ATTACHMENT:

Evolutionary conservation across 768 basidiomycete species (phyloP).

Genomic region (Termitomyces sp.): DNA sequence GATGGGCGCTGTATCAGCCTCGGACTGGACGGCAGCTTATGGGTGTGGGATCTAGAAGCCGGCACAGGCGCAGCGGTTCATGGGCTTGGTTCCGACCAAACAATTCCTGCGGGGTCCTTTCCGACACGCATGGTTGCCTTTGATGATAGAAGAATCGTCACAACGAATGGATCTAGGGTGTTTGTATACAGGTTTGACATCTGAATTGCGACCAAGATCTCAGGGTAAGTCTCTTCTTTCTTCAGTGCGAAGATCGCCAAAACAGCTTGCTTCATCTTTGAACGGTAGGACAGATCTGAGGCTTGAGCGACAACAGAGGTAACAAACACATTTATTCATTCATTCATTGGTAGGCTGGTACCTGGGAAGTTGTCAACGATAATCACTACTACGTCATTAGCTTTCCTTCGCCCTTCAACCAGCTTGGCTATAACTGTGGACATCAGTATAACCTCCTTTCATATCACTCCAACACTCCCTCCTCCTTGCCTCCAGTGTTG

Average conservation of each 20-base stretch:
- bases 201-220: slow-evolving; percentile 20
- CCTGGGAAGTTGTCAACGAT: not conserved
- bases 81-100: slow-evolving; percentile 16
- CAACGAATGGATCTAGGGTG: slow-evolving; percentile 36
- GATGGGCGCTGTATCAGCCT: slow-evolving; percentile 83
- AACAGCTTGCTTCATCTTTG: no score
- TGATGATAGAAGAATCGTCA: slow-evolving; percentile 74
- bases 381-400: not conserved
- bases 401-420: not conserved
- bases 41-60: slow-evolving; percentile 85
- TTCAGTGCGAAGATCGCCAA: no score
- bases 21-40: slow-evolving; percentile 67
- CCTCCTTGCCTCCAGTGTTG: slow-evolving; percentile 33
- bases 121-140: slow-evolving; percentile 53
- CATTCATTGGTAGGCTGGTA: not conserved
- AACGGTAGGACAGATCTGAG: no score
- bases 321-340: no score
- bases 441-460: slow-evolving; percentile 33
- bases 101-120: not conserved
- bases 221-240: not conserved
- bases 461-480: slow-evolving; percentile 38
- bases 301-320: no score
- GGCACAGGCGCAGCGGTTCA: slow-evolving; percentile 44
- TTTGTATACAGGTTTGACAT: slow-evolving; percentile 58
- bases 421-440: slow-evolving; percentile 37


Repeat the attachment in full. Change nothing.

Evolutionary conservation across 768 basidiomycete species (phyloP).

Genomic region (Termitomyces sp.): DNA sequence GATGGGCGCTGTATCAGCCTCGGACTGGACGGCAGCTTATGGGTGTGGGATCTAGAAGCCGGCACAGGCGCAGCGGTTCATGGGCTTGGTTCCGACCAAACAATTCCTGCGGGGTCCTTTCCGACACGCATGGTTGCCTTTGATGATAGAAGAATCGTCACAACGAATGGATCTAGGGTGTTTGTATACAGGTTTGACATCTGAATTGCGACCAAGATCTCAGGGTAAGTCTCTTCTTTCTTCAGTGCGAAGATCGCCAAAACAGCTTGCTTCATCTTTGAACGGTAGGACAGATCTGAGGCTTGAGCGACAACAGAGGTAACAAACACATTTATTCATTCATTCATTGGTAGGCTGGTACCTGGGAAGTTGTCAACGATAATCACTACTACGTCATTAGCTTTCCTTCGCCCTTCAACCAGCTTGGCTATAACTGTGGACATCAGTATAACCTCCTTTCATATCACTCCAACACTCCCTCCTCCTTGCCTCCAGTGTTG

Average conservation of each 20-base stretch:
- bases 201-220: slow-evolving; percentile 20
- CCTGGGAAGTTGTCAACGAT: not conserved
- bases 81-100: slow-evolving; percentile 16
- CAACGAATGGATCTAGGGTG: slow-evolving; percentile 36
- GATGGGCGCTGTATCAGCCT: slow-evolving; percentile 83
- AACAGCTTGCTTCATCTTTG: no score
- TGATGATAGAAGAATCGTCA: slow-evolving; percentile 74
- bases 381-400: not conserved
- bases 401-420: not conserved
- bases 41-60: slow-evolving; percentile 85
- TTCAGTGCGAAGATCGCCAA: no score
- bases 21-40: slow-evolving; percentile 67
- CCTCCTTGCCTCCAGTGTTG: slow-evolving; percentile 33
- bases 121-140: slow-evolving; percentile 53
- CATTCATTGGTAGGCTGGTA: not conserved
- AACGGTAGGACAGATCTGAG: no score
- bases 321-340: no score
- bases 441-460: slow-evolving; percentile 33
- bases 101-120: not conserved
- bases 221-240: not conserved
- bases 461-480: slow-evolving; percentile 38
- bases 301-320: no score
- GGCACAGGCGCAGCGGTTCA: slow-evolving; percentile 44
- TTTGTATACAGGTTTGACAT: slow-evolving; percentile 58
- bases 421-440: slow-evolving; percentile 37